Jones Bros.' Buffalo Ranch Wild West

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Jones Bros Buffalo Ranch Wild West Show, and its successor Kit Carson Buffalo Ranch Wild West Show, was formed from the old Cole Bros. World Toured Shows (1906–09), owned by Martin Downs. Cole Bros World Toured Shows was not associated with the current Cole Bros. Circus or Clyde Beatty Cole Bros. except by name.

Formation[edit]

Shortly after the 1909 season Martin Downs was kicked by a horse and later died, and his show was put on the auction block in early 1910 by Fiss, Doer, and Carroll, New York horse dealers. The Billboard reported that 47 circus men attended the sale, all major shows being represented with the exception of Gollmar Bros. Largest buyer was J. A. Jones, who got a ticket wagon, calliope, bandwagons, chariots, cages, three tableaux, railroad cars, baggage stock. Other buyers were 101 Ranch, Ringling, Josie DeMott, Bartell Animal Co., Danny Robinson, Frank A. Robbins, Fred Buchanan, Andrew Downie, and Al F. Wheeler etc. W. E. Franklin and Walter L. Main were there but didn't buy anything.

In 1910 J. A. Jones operated the "Jones Bros. Buffalo Ranch Wild West Show", a 14 car railroad show that traveled on 1 advance, 3 stock, 6 flats, and 4 coaches.

After just one season Jones proceeded to sell his show. The December 10, 1910 Billboard reported that Thomas Wiedemann had purchased from Jones at Pulaski, Tennessee on November 12, some 29 horses, cars, wagons etc. and these were shipped to Wiedemann's quarters at Harrisburg, Illinois. The January 7, 1911 Billboard further reported that Jones had now sold all of his show except two sleepers, the equipment having been purchased by Downie & Wheeler, Masterson Shows, and Thomas Wiedemann.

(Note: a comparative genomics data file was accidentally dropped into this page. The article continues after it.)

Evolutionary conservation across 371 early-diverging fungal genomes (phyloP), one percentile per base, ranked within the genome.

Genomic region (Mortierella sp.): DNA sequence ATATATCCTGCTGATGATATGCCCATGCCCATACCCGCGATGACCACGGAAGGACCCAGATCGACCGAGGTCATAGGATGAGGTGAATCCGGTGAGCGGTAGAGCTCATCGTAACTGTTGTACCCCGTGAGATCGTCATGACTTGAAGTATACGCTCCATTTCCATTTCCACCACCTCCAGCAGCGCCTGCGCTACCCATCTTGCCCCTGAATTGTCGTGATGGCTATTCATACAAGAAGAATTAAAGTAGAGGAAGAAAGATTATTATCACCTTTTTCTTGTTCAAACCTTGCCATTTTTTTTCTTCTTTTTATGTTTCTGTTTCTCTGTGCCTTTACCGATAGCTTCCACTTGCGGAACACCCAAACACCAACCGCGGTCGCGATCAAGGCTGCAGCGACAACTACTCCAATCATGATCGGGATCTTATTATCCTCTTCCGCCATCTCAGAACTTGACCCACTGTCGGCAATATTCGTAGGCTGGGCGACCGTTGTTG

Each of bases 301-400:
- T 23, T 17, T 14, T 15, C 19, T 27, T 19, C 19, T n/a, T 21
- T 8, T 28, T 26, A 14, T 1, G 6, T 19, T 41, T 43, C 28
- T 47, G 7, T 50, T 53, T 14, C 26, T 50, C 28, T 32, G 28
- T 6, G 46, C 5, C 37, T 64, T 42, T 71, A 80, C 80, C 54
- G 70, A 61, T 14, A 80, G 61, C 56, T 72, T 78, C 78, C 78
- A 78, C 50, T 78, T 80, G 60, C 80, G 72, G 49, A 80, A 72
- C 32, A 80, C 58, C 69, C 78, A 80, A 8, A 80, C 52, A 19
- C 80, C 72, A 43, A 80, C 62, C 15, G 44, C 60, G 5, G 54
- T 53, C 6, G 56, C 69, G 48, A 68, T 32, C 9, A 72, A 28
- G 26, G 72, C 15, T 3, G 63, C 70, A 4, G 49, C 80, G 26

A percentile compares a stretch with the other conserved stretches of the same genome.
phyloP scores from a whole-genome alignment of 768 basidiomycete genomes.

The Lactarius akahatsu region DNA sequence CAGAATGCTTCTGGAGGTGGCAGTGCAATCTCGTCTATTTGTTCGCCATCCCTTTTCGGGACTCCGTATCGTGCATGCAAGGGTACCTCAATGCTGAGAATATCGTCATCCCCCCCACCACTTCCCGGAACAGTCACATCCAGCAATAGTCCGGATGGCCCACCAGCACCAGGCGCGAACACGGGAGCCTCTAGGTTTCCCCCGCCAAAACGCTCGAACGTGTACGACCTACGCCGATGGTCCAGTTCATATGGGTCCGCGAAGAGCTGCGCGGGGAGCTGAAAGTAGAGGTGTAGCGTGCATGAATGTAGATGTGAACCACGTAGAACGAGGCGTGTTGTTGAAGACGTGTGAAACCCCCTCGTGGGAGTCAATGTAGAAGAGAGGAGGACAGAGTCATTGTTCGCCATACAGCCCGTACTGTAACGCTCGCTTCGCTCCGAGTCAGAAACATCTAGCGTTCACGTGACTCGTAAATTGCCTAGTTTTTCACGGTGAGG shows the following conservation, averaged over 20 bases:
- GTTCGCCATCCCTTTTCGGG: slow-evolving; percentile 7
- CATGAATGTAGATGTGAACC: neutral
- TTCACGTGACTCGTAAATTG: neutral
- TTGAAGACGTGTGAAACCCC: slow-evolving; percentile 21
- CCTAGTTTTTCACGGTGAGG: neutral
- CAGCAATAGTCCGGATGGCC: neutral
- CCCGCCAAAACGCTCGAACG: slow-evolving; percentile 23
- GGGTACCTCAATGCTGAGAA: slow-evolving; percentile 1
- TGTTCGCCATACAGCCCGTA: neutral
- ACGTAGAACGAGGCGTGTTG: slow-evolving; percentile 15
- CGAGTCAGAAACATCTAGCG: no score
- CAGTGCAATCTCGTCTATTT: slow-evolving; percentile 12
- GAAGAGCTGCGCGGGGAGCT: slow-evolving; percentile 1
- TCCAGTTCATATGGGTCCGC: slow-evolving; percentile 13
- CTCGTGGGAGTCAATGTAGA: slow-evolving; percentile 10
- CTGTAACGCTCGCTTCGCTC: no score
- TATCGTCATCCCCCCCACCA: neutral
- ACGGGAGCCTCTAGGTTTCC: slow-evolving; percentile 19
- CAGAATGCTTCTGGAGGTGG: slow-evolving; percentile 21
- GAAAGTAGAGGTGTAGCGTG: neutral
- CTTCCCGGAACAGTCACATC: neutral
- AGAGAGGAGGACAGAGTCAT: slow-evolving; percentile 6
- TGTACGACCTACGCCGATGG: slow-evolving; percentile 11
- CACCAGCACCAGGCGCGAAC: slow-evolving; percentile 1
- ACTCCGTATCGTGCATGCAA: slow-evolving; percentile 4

In 1911 Wiedemann used this equipment to start a Wild West Show called "Kit Carson Buffalo Ranch Wild West Show". This was actually a combination circus and wild west show, and the performance was presented in a tent rather than the usual canvas canopy and open air arena type performance used by most wild west shows. The Kit Carson show had many circus-type acts. For 1911 one train inventory shows a total of 12 cars, 1 advance, 3 stocks, 5 flats, and 3 coaches. Another shows 14 cars, 1 advance, 3 stocks, 6 flats, and 4 coaches. (Both may be right, as it's possible the show enlarged entour.)

In 1912 the Kit Carson show was on 17 cars, 1 advance car, 5 stocks, 5 coaches, and 6 flats. After the 1913 season the show didn't go back to Harrisburg, Ill. quarters but wintered in Birmingham, Alabama, and opened the 1914 season in the South.

Closure[edit]

The Kit Carson show had the reputation of being a rough and tumble grift outfit, with plenty of "hey rubes" fights when the grifters were working. Some sources say that the strong grift was what finally closed the show. On Friday, October 23, 1914 at Harlan, Kentucky, the show was shot out of town by irate locals, and the next day, Oct. 24 at Barboursville, Kentucky the show halted. Creditors had stepped into the picture, closed the show, and had it shipped to the U. S. Printing & Litho. Co. plant at Cincinnati, Ohio where it was advertised for auction. The stock was sold in December 1911, and March 20, 1915 was the time set for the sale of other properties at Cincinnati, except 5 cars and 12 wagons that were still stored at Harrisburg, but these were to be sold by description at the auction.

The Kit Carson property at the sale went for very low prices. The Billboard states that the Dodson Carnival got the calliope (which may have been the instrument only) pole wagon, stage coach, 4 baggage wagons, blacksmith wagon, two tableaux, 1 stringer wagon, and a bandwagon. J. A. Jones, Harry Hill (Wild West), and Rice & Dore got other equipment. The report also goes on to say that "outsiders" got among other things, the ticket wagon, and one tableaux wagon.

See also[edit]

List of Wild West shows

References[edit]

  • Bandwagon, Circus Historical Society, Sept-Oct 1957